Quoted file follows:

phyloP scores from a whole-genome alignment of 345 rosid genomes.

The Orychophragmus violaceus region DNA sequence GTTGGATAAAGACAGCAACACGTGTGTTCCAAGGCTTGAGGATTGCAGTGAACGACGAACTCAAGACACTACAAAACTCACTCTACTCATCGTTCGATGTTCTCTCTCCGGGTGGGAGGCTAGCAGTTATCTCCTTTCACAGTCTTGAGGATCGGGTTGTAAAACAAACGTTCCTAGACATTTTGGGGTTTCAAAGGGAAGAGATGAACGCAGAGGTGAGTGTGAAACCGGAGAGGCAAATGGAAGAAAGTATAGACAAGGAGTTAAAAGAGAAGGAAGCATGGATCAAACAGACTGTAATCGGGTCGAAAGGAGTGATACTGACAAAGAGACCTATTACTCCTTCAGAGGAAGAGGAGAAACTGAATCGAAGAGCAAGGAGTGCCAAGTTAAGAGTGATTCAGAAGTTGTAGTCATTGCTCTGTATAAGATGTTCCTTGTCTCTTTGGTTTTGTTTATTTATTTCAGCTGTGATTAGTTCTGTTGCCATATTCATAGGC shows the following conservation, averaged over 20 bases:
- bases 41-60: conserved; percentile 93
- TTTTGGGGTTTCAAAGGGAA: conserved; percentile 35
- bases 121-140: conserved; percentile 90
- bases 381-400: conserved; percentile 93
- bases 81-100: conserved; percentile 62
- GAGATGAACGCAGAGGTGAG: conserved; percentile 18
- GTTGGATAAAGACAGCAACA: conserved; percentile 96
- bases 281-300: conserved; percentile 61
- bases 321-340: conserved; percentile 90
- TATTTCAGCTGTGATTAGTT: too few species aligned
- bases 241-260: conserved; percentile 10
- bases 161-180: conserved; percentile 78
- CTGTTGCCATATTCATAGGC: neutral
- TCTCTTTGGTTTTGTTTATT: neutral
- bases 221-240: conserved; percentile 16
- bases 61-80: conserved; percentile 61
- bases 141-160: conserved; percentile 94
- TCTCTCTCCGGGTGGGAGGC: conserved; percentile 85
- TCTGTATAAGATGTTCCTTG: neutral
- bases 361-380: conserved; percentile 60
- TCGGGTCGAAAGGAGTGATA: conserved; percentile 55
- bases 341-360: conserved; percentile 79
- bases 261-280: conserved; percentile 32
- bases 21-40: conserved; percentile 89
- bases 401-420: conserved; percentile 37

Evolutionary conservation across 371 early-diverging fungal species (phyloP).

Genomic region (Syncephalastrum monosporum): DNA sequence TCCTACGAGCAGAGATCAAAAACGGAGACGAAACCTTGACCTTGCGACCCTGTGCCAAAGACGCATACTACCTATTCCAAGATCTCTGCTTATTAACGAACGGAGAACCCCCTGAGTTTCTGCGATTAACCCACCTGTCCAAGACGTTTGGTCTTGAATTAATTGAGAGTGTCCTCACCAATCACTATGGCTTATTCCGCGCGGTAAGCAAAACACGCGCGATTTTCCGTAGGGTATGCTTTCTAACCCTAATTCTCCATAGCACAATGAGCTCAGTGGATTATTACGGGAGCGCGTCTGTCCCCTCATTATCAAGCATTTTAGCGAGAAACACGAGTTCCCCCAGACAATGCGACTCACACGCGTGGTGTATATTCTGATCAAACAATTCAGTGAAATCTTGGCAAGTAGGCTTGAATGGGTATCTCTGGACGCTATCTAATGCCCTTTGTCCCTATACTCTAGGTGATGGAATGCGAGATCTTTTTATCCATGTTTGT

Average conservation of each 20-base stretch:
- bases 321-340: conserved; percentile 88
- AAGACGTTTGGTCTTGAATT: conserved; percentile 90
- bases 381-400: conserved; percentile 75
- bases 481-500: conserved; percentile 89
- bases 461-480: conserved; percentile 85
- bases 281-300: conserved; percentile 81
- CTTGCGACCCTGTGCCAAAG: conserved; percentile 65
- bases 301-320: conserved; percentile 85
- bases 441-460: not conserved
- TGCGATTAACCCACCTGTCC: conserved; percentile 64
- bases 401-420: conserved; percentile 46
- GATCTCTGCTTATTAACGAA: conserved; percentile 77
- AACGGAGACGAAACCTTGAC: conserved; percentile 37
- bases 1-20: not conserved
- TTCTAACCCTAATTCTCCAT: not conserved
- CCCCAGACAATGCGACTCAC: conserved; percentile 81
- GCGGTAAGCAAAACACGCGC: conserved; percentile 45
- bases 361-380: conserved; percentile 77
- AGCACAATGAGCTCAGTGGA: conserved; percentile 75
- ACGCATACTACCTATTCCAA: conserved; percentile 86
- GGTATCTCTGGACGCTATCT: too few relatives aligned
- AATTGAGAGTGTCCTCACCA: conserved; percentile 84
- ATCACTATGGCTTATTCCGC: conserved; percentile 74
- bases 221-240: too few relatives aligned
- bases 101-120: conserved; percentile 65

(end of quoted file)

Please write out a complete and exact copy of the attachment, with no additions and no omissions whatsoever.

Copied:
phyloP scores from a whole-genome alignment of 345 rosid genomes.

The Orychophragmus violaceus region DNA sequence GTTGGATAAAGACAGCAACACGTGTGTTCCAAGGCTTGAGGATTGCAGTGAACGACGAACTCAAGACACTACAAAACTCACTCTACTCATCGTTCGATGTTCTCTCTCCGGGTGGGAGGCTAGCAGTTATCTCCTTTCACAGTCTTGAGGATCGGGTTGTAAAACAAACGTTCCTAGACATTTTGGGGTTTCAAAGGGAAGAGATGAACGCAGAGGTGAGTGTGAAACCGGAGAGGCAAATGGAAGAAAGTATAGACAAGGAGTTAAAAGAGAAGGAAGCATGGATCAAACAGACTGTAATCGGGTCGAAAGGAGTGATACTGACAAAGAGACCTATTACTCCTTCAGAGGAAGAGGAGAAACTGAATCGAAGAGCAAGGAGTGCCAAGTTAAGAGTGATTCAGAAGTTGTAGTCATTGCTCTGTATAAGATGTTCCTTGTCTCTTTGGTTTTGTTTATTTATTTCAGCTGTGATTAGTTCTGTTGCCATATTCATAGGC shows the following conservation, averaged over 20 bases:
- bases 41-60: conserved; percentile 93
- TTTTGGGGTTTCAAAGGGAA: conserved; percentile 35
- bases 121-140: conserved; percentile 90
- bases 381-400: conserved; percentile 93
- bases 81-100: conserved; percentile 62
- GAGATGAACGCAGAGGTGAG: conserved; percentile 18
- GTTGGATAAAGACAGCAACA: conserved; percentile 96
- bases 281-300: conserved; percentile 61
- bases 321-340: conserved; percentile 90
- TATTTCAGCTGTGATTAGTT: too few species aligned
- bases 241-260: conserved; percentile 10
- bases 161-180: conserved; percentile 78
- CTGTTGCCATATTCATAGGC: neutral
- TCTCTTTGGTTTTGTTTATT: neutral
- bases 221-240: conserved; percentile 16
- bases 61-80: conserved; percentile 61
- bases 141-160: conserved; percentile 94
- TCTCTCTCCGGGTGGGAGGC: conserved; percentile 85
- TCTGTATAAGATGTTCCTTG: neutral
- bases 361-380: conserved; percentile 60
- TCGGGTCGAAAGGAGTGATA: conserved; percentile 55
- bases 341-360: conserved; percentile 79
- bases 261-280: conserved; percentile 32
- bases 21-40: conserved; percentile 89
- bases 401-420: conserved; percentile 37

Evolutionary conservation across 371 early-diverging fungal species (phyloP).

Genomic region (Syncephalastrum monosporum): DNA sequence TCCTACGAGCAGAGATCAAAAACGGAGACGAAACCTTGACCTTGCGACCCTGTGCCAAAGACGCATACTACCTATTCCAAGATCTCTGCTTATTAACGAACGGAGAACCCCCTGAGTTTCTGCGATTAACCCACCTGTCCAAGACGTTTGGTCTTGAATTAATTGAGAGTGTCCTCACCAATCACTATGGCTTATTCCGCGCGGTAAGCAAAACACGCGCGATTTTCCGTAGGGTATGCTTTCTAACCCTAATTCTCCATAGCACAATGAGCTCAGTGGATTATTACGGGAGCGCGTCTGTCCCCTCATTATCAAGCATTTTAGCGAGAAACACGAGTTCCCCCAGACAATGCGACTCACACGCGTGGTGTATATTCTGATCAAACAATTCAGTGAAATCTTGGCAAGTAGGCTTGAATGGGTATCTCTGGACGCTATCTAATGCCCTTTGTCCCTATACTCTAGGTGATGGAATGCGAGATCTTTTTATCCATGTTTGT

Average conservation of each 20-base stretch:
- bases 321-340: conserved; percentile 88
- AAGACGTTTGGTCTTGAATT: conserved; percentile 90
- bases 381-400: conserved; percentile 75
- bases 481-500: conserved; percentile 89
- bases 461-480: conserved; percentile 85
- bases 281-300: conserved; percentile 81
- CTTGCGACCCTGTGCCAAAG: conserved; percentile 65
- bases 301-320: conserved; percentile 85
- bases 441-460: not conserved
- TGCGATTAACCCACCTGTCC: conserved; percentile 64
- bases 401-420: conserved; percentile 46
- GATCTCTGCTTATTAACGAA: conserved; percentile 77
- AACGGAGACGAAACCTTGAC: conserved; percentile 37
- bases 1-20: not conserved
- TTCTAACCCTAATTCTCCAT: not conserved
- CCCCAGACAATGCGACTCAC: conserved; percentile 81
- GCGGTAAGCAAAACACGCGC: conserved; percentile 45
- bases 361-380: conserved; percentile 77
- AGCACAATGAGCTCAGTGGA: conserved; percentile 75
- ACGCATACTACCTATTCCAA: conserved; percentile 86
- GGTATCTCTGGACGCTATCT: too few relatives aligned
- AATTGAGAGTGTCCTCACCA: conserved; percentile 84
- ATCACTATGGCTTATTCCGC: conserved; percentile 74
- bases 221-240: too few relatives aligned
- bases 101-120: conserved; percentile 65